Every year, universities worldwide open their doors to international students to join their research programs. Thousands of students move from one country to another with the dream to pursue higher education and increase their career opportunities. As a result, universities are cultural hubs that gather students and researchers from different backgrounds and varying languages, which enrich institutions with diverse values and culture.

This construct inspired two IEEE Photonics Society members, Natalia Cañas Estrada and Angeles Camacho, originally from Latin America and now based in Europe, to start a new STEM outreach initiative called "Iluminando el Futuro" (Light the Future). The purpose of this initiative was to inspire members and volunteers, regionally and internationally, to serve as K–12 mentors in their native language, Spanish.

Studies show that the concept of Social Identity Theory, based on a strong sense of connection to a specific group (ethnic, national, religious, regional), and maintaining your first language are critical to positive esteem and sense of belonging1. The volunteers’ goal for the initiative is to celebrate such culture in STEM and allow local and international members to give back to their home countries.

In its pilot stage, this initiative recruits and comprehensively trains STEM Outreach Ambassadors to create and implement their own outreach through light-focused STEM activities in areas including in South, Central, and North America, the Caribbean, the Bahamas, Mexico, Puerto Rico, and Jamaica. The training of Iluminando el Futuro includes conceptualizing, designing, and executing hands-on and virtual STEM concepts in an inclusive and accessible way in Spanish. It aims to promote long-term science dissemination to support development throughout Latin America, as well as narrowing the gaps between the science educators and underserved communities. Being able to effectively communicate STEM can help advance understanding of what engineers do and how they make discoveries that benefit humanity.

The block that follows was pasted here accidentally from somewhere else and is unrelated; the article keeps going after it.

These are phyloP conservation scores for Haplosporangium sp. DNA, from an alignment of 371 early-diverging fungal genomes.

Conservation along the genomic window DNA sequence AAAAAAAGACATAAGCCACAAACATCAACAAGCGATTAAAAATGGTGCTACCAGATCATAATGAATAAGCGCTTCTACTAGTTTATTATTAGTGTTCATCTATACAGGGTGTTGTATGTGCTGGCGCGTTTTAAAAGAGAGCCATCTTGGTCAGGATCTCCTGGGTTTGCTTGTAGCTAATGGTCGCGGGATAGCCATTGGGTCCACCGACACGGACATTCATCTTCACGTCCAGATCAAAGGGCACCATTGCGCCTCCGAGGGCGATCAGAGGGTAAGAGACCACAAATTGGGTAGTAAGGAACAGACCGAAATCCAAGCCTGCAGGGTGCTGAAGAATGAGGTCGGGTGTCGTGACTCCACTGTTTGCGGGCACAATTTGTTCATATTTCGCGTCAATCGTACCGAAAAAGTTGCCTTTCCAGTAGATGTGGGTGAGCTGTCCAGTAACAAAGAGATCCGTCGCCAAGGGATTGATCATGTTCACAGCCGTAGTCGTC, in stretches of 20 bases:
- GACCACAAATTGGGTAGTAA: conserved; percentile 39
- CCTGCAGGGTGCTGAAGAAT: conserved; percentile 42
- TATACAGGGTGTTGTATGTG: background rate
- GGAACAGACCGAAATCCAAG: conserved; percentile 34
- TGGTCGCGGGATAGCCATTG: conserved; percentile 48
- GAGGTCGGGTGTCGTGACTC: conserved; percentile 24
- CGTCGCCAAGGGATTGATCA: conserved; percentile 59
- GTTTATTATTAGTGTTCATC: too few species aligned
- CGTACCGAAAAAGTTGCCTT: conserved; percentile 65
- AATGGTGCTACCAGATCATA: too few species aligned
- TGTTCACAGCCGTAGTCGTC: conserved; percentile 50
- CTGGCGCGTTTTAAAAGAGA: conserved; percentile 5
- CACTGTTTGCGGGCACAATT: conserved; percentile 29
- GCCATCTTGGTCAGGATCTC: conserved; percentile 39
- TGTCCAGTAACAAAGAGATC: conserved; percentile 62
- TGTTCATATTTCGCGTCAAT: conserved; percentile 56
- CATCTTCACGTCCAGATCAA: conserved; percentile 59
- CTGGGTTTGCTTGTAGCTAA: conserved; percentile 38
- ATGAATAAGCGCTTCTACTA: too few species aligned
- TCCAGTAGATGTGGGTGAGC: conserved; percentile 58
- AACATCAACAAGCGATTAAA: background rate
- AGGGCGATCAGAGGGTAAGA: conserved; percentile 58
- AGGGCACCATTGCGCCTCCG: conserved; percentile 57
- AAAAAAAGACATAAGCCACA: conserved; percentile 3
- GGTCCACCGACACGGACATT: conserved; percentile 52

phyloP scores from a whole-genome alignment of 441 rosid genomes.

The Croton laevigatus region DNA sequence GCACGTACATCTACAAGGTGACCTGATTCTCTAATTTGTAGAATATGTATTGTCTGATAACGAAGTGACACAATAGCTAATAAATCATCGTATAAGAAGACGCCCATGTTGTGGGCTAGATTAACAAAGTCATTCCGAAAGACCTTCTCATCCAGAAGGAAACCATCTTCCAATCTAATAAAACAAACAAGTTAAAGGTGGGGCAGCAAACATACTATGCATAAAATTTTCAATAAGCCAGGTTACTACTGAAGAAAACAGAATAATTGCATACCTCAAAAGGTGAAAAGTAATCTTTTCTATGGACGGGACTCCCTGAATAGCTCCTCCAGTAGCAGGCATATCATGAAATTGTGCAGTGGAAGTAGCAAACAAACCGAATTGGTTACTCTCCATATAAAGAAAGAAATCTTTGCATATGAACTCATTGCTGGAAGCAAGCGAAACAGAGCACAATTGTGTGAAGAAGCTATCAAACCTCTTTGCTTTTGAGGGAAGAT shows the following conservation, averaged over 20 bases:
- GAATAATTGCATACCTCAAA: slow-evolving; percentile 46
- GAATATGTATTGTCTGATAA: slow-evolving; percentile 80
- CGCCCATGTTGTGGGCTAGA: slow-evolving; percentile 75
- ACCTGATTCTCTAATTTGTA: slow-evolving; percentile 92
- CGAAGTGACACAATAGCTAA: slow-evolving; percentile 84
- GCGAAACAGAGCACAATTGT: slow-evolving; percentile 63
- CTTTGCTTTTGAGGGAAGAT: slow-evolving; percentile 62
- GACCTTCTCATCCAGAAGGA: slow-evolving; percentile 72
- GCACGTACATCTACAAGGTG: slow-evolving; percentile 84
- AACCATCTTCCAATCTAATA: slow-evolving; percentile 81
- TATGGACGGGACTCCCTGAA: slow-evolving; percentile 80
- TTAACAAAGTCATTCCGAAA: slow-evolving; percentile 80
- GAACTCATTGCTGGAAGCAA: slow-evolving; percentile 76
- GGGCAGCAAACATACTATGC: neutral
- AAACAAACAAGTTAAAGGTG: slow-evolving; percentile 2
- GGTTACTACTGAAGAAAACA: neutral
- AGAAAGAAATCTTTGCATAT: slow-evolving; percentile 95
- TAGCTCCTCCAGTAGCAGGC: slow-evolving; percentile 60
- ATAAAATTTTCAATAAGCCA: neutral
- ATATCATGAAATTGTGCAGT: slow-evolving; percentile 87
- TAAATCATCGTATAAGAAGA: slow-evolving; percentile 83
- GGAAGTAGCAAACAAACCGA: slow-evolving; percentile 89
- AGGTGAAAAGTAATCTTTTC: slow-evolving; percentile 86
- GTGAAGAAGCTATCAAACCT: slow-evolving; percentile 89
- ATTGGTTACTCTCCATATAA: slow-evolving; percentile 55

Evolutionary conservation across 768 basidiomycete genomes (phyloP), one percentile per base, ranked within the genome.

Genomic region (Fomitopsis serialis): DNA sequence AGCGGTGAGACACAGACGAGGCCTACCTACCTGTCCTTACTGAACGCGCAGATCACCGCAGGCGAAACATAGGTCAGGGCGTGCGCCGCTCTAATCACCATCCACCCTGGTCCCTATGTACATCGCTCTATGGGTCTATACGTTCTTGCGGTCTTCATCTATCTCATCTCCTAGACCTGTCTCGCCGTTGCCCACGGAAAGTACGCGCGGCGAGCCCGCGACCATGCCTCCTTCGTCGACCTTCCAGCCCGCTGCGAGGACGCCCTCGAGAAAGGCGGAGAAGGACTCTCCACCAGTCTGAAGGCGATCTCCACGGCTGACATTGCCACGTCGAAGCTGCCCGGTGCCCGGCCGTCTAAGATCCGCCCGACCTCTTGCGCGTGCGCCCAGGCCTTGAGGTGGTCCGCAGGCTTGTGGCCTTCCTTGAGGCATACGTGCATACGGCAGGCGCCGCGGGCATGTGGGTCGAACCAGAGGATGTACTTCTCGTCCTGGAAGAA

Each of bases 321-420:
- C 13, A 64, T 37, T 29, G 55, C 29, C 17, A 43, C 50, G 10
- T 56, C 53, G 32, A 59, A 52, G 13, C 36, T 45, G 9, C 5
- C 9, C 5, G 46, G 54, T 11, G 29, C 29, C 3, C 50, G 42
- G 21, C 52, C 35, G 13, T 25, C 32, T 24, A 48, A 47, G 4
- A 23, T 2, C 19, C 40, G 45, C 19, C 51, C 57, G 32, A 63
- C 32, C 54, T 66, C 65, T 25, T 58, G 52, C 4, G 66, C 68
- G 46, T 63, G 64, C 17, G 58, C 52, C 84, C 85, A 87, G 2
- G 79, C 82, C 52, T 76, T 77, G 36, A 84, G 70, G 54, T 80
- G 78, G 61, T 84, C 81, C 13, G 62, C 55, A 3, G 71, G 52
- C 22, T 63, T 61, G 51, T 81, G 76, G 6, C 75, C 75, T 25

The Iluminando el Futuro training is divided into two parts: a self-paced virtual training and a synchronous workshop. The virtual training content includes methodology to plan, design, and deliver outreach activities in Spanish. During this training, “Experteers” (bilingual IEEE members and volunteers) who are also experienced STEM educators provide relevant concepts, best practices, and techniques for teaching light-focused concepts and interacting with children, youth, and the general public. The synchronous workshop follows as an interactive session where the STEM Outreach Ambassadors exchange ideas, discuss outreach plans, and receive feedback from peers, instructors, and Experteers to pursue their local outreach.

Currently, 44 STEM Outreach Ambassadors from 10 different countries are enrolled in the program. Thirty-two percent of the STEM ambassadors have concluded their training program and will be conducting presentations within classrooms, STEM after-school programs, and national science days.

This pilot aims to identify the most significant challenges STEM educators and community organizers face in this region and provide a network of support to overcome a lack of mentorship and role models. After this stage, the initiative, as Light the Future, will be open to other regions in the world, dialects, and languages, creating an international network of STEM Outreach Ambassadors to share best practices.

Estrada and Camacho jointly commented on the project’s expected outcome: “We hope this is the beginning of a strong collaboration in Latin America. We want to create opportunities for younger generations to find diverse role models and encourage volunteers working in STEM to share their work within their local communities and cultures.”

The second stage of the initiative for this region will begin in April 2022 and is seeking participants to enroll as STEM Outreach Ambassadors.

Enrollment for interested participants

Enrollment for experienced K-12 STEM educators to become STEM Experteers

1 Giles, H., & Johnson, P. (1981). The role of language in ethnic group formation. In J. C. Turner & H. Giles (Eds.), Intergroup behavior (pp. 199–243). Oxford: Basil Blackwell.

Abrams, D. and Brown, R. (1989) `Self Consciousness and Social Identity: Self-regulation as a Group Member', Social Psychology Quarterly 52: 311-18.

Lauring (2008) 'Rethinking Social Identity Theory in International Encounters: Language Use as a Negotiated Object for Identity Making'

ResearchGate:  https://www.researchgate.net/publication/249622260_Rethinking_Social_Identity_Theory_in_International_EncountersLanguage_Use_as_a_Negotiated_Object_for_Identity_Making

Volume: 8 issue: 3, page(s): 343-361

Baily, W. and Spicer, A. (2007) `When Does National Identity Matter? Convergency and Divergence in International Business Ethics', Academy of Management Journal 50(6): 1462-80.